Children of all age groups use the Internet for socializing, school projects, music and entertainment. The Internet can open up a world of information, but unfortunately, it can also open up a world of danger, with children particularly vulnerable to this risk. Sexual predators lurk in chat rooms and visit social networking sites scanning for victims. Once they make contact they quickly develop friendships by feigning common interests. Vulnerable children can quickly develop emotional dependence on people they meet on the Internet.
How It Can Happen
It is important to remember that children can be victimized without face-to-face contact with perpetrators. Inappropriate "chat" can be highly sexualized and there may be a transfer of sexually explicit information and material. Children lack the emotional maturity to discern inappropriate contact. This makes them more vulnerable to manipulation and intimidation. Many children seek attention and validation. Predators are all too ready to provide it to them. The anonymity of the Internet allows predators to hide their identity and children may assume they are conversing with someone closer in age and status than the predator actually is.
Predators may initiate an offline meeting for sex early in the online relationship or may spend months "grooming" the victim for a sexual relationship. When the predator is ready to move the relationship into the physical world, he or she may coax their victims with gifts and other material goods. Predators have been known to offer bus or plane tickets and money to entice the child to travel to areas where the predator will have greater control over the child.
Protect Your Children
Parents must be ever vigilant in protecting their children from online predators. The best approach is a preventive one. Just as parents/guardians work hard to know , in the real world, what their children are doing and who they are doing it with, they need to be just as vigilant with their children's' online lives. Talk to your child about the risks of forming online relationships. Tell children to never give out personal information to anyone that they do not personally know - in real life - and never arrange to meet someone face-to-face that they met on the Internet. Stress that impostors prey on children and that predators are skilled at creating false impressions. Review the information on the Monitoring Internet Use page of this website for tips on restricting your child's access to offensive or inappropriate sites.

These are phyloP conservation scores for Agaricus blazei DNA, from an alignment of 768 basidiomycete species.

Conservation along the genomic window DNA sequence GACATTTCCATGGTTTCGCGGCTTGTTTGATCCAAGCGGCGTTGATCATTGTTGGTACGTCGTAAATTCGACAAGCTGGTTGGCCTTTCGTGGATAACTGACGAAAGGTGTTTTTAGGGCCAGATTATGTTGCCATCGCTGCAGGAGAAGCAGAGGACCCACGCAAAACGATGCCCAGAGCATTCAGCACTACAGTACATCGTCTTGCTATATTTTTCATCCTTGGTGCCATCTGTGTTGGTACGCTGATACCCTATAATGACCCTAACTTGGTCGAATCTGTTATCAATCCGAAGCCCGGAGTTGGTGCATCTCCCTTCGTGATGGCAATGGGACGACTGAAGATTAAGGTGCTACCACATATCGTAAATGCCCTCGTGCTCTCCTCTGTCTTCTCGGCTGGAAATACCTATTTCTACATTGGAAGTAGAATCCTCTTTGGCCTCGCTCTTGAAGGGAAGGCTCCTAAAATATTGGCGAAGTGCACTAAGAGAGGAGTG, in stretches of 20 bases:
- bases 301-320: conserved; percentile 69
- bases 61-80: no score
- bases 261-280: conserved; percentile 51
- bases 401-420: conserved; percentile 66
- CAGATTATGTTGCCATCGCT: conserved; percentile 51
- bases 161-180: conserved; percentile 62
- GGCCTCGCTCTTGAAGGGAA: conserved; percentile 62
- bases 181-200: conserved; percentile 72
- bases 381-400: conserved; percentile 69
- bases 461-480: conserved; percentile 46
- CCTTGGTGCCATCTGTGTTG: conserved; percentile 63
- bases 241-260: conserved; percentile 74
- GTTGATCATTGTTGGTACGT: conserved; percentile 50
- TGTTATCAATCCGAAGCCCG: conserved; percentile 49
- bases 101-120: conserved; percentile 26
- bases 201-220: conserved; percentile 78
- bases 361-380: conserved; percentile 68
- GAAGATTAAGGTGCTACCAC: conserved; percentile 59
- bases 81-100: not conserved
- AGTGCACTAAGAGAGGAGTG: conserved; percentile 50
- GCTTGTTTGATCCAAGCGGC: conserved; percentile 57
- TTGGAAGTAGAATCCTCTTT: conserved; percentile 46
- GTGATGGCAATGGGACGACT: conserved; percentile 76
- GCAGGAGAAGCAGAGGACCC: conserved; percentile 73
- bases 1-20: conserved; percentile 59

Contact local or state law enforcement immediately if:
- Your child, or anyone in your household, receives child pornography.
- Your child has been sexually solicited by anyone who is aware that your child is under the age of 18.
- Your child receives sexually explicit material from someone who is aware that your child is under the age of 18.
Have you found sexually explicit material on your child's computer? Predators often supply victims with sexually explicit material as a way to steer the conversation toward sex. If you find sexually explicit material on the computer, your child may be a victim of a predator. Be aware that the child may hide this information on CDs or other removable media.
Is your child receiving calls from numbers that you don't recognize or making calls to unknown long distance numbers? Predators elevate their contact with the victim by moving the conversations from the Internet to the telephone. Even if a child refuses to disclose his or her phone number, predators will provide their own telephone number, and some predators have obtained toll-free numbers so that potential victims can call without parents knowing. Once the child calls, predators can obtain the child's number from caller ID.
Other warning signs may include packages and gifts mailed to your child from an unknown address. Children viewing pornography or involved in sexually explicit conversations will be quick to hide this from parental eyes. If your child turns off the monitor or computer when you approach it may be a sign that something is amiss. Although teenagers are prone to mood swings, withdrawal from the family can be a cause for concern. Predators work to drive a wedge between the child and the rest of the family. Vulnerability increases with distance and decreased familial dialogue.
For more information on warning signs, view the National Center for Missing & Exploited Children website.